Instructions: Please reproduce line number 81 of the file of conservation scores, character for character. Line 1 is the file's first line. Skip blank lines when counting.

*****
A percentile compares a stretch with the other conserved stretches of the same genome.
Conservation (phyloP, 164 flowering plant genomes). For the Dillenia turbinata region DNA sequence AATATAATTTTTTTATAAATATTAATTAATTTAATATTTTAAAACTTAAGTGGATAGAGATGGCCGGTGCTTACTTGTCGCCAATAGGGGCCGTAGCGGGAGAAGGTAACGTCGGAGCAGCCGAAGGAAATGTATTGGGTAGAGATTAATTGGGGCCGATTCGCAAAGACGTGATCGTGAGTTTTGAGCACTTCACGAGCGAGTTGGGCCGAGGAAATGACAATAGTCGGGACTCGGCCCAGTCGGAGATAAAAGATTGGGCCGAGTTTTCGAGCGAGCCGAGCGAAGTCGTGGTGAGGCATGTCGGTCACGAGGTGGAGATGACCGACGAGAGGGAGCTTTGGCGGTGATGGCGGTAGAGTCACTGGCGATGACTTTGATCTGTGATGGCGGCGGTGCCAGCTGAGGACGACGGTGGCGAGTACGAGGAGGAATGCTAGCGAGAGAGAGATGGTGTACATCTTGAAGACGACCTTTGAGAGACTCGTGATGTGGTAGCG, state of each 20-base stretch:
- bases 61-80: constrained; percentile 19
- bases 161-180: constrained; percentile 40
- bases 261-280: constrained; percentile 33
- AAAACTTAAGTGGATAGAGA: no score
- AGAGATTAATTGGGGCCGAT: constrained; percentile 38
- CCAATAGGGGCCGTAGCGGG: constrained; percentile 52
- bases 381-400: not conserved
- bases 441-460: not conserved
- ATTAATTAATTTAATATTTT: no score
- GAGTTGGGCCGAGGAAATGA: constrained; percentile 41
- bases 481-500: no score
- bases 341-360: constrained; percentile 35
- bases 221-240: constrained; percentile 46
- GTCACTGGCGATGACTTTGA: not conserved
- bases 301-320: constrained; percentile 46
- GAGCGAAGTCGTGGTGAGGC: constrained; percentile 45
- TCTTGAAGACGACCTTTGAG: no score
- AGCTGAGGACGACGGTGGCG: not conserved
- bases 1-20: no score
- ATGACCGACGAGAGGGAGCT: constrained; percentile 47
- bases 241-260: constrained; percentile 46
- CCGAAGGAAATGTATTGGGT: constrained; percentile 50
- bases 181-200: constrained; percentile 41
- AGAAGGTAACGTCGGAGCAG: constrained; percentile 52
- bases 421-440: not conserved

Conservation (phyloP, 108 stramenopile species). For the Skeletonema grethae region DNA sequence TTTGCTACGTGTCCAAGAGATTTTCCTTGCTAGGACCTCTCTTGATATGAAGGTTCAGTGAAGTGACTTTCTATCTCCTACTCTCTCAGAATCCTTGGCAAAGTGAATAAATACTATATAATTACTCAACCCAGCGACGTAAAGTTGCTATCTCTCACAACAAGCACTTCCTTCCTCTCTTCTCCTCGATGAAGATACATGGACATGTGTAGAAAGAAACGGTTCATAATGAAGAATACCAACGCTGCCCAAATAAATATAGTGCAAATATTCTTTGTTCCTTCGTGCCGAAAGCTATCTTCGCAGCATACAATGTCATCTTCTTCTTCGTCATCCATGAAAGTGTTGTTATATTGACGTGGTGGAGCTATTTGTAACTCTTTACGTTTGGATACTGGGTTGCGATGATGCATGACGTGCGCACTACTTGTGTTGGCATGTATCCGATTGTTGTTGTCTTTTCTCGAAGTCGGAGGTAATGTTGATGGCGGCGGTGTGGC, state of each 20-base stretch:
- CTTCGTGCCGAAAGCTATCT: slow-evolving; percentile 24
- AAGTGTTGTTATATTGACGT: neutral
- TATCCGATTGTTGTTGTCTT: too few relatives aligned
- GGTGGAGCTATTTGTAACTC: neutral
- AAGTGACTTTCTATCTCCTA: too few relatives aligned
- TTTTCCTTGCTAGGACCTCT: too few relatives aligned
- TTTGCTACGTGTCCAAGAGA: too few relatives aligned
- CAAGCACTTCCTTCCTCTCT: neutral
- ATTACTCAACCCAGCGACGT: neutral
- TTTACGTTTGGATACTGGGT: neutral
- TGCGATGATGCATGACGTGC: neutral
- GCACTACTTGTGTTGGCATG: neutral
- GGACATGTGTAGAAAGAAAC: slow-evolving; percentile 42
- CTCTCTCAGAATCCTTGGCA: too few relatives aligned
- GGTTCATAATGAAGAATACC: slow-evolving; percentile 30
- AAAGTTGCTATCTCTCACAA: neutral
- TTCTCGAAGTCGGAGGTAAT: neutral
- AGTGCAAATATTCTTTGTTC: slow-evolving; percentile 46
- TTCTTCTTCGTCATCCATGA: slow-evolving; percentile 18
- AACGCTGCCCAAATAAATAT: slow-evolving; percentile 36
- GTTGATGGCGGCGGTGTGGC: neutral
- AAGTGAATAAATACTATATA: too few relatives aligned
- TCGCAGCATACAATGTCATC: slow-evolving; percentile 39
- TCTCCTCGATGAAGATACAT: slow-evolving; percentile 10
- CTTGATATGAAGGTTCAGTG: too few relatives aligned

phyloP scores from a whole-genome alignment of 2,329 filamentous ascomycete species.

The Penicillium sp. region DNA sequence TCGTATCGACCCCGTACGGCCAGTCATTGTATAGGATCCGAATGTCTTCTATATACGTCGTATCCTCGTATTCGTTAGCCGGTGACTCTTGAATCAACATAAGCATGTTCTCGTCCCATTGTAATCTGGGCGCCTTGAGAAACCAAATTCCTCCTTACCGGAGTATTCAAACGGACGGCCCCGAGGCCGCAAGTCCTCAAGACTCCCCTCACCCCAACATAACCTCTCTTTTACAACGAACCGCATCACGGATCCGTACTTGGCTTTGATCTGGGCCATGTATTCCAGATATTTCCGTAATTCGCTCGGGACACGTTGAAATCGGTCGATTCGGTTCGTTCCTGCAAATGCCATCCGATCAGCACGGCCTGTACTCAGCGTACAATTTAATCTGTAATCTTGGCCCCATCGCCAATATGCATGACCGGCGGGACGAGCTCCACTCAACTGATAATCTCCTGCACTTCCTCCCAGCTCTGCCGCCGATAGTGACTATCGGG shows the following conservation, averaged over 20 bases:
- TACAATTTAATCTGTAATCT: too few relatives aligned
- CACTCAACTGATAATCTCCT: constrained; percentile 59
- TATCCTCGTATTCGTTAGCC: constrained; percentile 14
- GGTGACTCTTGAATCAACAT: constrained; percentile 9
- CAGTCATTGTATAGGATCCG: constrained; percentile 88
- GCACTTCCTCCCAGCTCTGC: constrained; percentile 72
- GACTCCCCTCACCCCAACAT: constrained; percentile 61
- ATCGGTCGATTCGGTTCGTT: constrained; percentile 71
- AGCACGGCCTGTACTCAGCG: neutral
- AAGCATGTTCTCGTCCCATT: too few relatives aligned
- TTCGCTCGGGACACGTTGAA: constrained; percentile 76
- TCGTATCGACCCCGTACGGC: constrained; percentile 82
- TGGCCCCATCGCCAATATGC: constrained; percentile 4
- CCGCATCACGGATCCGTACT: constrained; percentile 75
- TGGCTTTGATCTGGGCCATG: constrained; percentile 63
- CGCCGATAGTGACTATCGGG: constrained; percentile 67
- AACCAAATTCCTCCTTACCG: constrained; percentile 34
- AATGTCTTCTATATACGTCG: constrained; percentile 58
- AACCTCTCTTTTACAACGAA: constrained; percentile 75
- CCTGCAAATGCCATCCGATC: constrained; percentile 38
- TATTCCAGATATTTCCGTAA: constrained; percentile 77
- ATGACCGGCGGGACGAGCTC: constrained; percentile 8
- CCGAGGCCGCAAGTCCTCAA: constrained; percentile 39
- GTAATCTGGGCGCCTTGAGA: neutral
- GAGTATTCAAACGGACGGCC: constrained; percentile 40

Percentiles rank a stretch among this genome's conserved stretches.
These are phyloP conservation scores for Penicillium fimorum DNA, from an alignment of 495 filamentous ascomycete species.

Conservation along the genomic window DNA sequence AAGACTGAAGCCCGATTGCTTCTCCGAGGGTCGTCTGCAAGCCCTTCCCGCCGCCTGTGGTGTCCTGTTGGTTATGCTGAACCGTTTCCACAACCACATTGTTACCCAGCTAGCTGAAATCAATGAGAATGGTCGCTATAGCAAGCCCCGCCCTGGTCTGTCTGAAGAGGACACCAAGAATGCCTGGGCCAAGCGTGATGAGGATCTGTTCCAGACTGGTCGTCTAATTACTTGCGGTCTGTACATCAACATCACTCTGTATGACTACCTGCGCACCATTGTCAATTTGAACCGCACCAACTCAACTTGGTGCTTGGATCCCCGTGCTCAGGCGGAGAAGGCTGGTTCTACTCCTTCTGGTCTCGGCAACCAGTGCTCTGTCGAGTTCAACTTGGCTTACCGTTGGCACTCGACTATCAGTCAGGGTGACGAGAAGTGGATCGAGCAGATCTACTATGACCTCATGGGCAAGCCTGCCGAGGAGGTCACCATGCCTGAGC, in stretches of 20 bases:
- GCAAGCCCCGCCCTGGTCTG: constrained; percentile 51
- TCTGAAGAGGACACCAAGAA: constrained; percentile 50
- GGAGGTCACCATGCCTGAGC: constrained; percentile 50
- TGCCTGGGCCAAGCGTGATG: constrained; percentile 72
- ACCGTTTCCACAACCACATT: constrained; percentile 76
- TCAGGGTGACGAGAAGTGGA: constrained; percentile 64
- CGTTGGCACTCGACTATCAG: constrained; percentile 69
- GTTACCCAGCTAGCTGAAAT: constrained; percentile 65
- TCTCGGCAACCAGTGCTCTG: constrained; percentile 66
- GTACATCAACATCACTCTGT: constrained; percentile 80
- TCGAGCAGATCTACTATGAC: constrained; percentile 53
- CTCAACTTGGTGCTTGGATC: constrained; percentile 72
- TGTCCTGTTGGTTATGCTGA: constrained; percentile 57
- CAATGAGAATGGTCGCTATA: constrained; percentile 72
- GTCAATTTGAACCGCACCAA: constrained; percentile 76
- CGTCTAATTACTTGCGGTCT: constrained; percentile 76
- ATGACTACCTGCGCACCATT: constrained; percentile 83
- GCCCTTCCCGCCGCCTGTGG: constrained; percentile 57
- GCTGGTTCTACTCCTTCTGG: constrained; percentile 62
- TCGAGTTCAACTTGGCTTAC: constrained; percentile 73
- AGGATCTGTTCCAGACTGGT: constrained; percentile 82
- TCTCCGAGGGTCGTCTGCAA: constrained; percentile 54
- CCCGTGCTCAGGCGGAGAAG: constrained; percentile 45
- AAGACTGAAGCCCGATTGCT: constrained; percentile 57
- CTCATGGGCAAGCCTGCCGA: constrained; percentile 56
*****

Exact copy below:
Percentiles rank a stretch among this genome's conserved stretches.